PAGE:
ACT Day 02 - Srichaur to Tal

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The day was overcast, and not only were the mountain views of Himlung (elevation : 7126 m) and Manaslu (elevation : 8163 m, the 8th highest mountain in the world), completely obscured, but so were the cliffs that lay just in front of Srichaur (elevation : 1100 m). The intermittent drizzle also made everything grey and bleak, but the mist that came with it left everything quite enchanting and reminded me of the Western Arthurs in Australia.

We had made a deal with the lodge owner the day before, whereby we would be able to stay for free if we purchased both dinner that night and breakfast the next morning. So before leaving, we dug into breakfast, which was chapatti with cheese (NPR250), and then made our way back to the room to finalise our packing. The day's hike began with us stepping back onto the incredibly muddy road that ran through the village and navigating over and around the many mud pools that pockmarked the road. A waterfall lay right next to the road just after the village, and a bridge that spanned the raging Marsyangdi river came right after it.

The trail ran parallel to the river and continued north right after the river crossing. It felt good to be off the road and to be surrounded by boulders and moss once again. This only lasted for a kilometre though, as we soon reached a junction right after we passed a waterfall that gushed over the trail. The branch on the left that followed the red & white markers would take us back to the road once again, and then on to Jagat an hour later; whereas the one on the right that followed the blue & white markers would have avoided the road but would have taken three hours. As we were planning to spend the night at Tal that day and the weather still looked a little uncertain, we decided to take the left branch just to be safe.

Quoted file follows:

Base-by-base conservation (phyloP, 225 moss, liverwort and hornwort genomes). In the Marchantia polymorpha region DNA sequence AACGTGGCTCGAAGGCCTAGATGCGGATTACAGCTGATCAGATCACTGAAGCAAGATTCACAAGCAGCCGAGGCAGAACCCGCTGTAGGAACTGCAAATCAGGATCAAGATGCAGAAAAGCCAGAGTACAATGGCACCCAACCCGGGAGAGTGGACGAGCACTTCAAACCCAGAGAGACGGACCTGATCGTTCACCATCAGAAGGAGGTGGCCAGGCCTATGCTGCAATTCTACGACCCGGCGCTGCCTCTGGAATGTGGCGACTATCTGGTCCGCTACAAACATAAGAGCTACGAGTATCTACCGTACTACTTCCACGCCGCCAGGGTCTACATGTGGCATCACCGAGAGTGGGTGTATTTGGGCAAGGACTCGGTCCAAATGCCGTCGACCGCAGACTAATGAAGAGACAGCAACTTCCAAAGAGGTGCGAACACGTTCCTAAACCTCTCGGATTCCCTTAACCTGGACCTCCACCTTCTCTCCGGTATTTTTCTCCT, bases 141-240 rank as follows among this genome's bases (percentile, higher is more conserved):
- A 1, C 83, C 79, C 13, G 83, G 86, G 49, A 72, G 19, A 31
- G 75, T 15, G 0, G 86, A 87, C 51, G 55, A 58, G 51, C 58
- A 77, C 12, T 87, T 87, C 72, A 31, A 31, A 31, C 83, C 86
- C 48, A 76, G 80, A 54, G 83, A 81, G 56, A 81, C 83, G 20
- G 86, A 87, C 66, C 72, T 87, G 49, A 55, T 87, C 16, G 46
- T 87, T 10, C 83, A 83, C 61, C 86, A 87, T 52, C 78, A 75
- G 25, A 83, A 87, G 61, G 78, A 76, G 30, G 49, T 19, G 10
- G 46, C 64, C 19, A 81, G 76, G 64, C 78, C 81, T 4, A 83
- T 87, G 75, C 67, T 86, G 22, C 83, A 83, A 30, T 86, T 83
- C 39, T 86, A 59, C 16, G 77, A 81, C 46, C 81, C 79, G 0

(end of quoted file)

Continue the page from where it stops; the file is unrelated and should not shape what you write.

We descended the stone stairwell and down to the next bridge before crossing over to the other side. As we crossed the bridge, we heard the hum of a hydroelectric station and, when we looked back, we saw another huge waterfall plummeting into the river below. Pipes could also be seen tracing their way up the mountain's face, and had been installed as a means to channel in the water and to increase the water pressure.

Looking back after the bridge crossing

The road that we were now on began to switchback up the side of the hill. There was a shortcut however, but it required a little bit of scrambling, as well as some traversing towards the top. Soon after, we reached Jagat (elevation : 1300 m) but ended up stopping for almost an hour just outside the hamlet, simply because we were so in awe of the grandeur of the valley and the numerous waterfalls that plunged into the raging river down below. Jagat means 'toll station', and used to be the point where tolls were collected from Tibetan salt traders.

The impressive views!

There was a point where we noticed red & white trail markers that led off to the left, and onto a trail that led up and into the hills. We did however, also recall how overgrown and scree-like the side trail had been the day before, and so decided to just stay on the road for the time being. In hindsight, the trail would have passed the villages of Ghattekholagaon and Purano Jagat, so would have been fairly well-trodden.

We passed another waterfall called 'Boong Chehra' soon after which had a viewpoint and a restaurant that had been constructed directly across the river from it. This waterfall was just as impressive as a lot of the others had been but was located a lot closer to the road, and so felt a lot more spectacular. The volume of water that dropped off the cliff was tremendous and the force so strong that puffs of water vapour were thrown into the air as the water hit the rocks on its way down. The water vapour can sometimes create rainbows (which is why the waterfall is sometimes referred to as 'rainbow waterfall'), but in order for us to have witnessed this phenomenon, the sun would have had to be directly behind us. The waterfall was so close that I could have sworn that I felt the moisture wafting in from it.

Boong Chehra waterfall

Next (Day 2) : Srichaur to Tal (Part 2)

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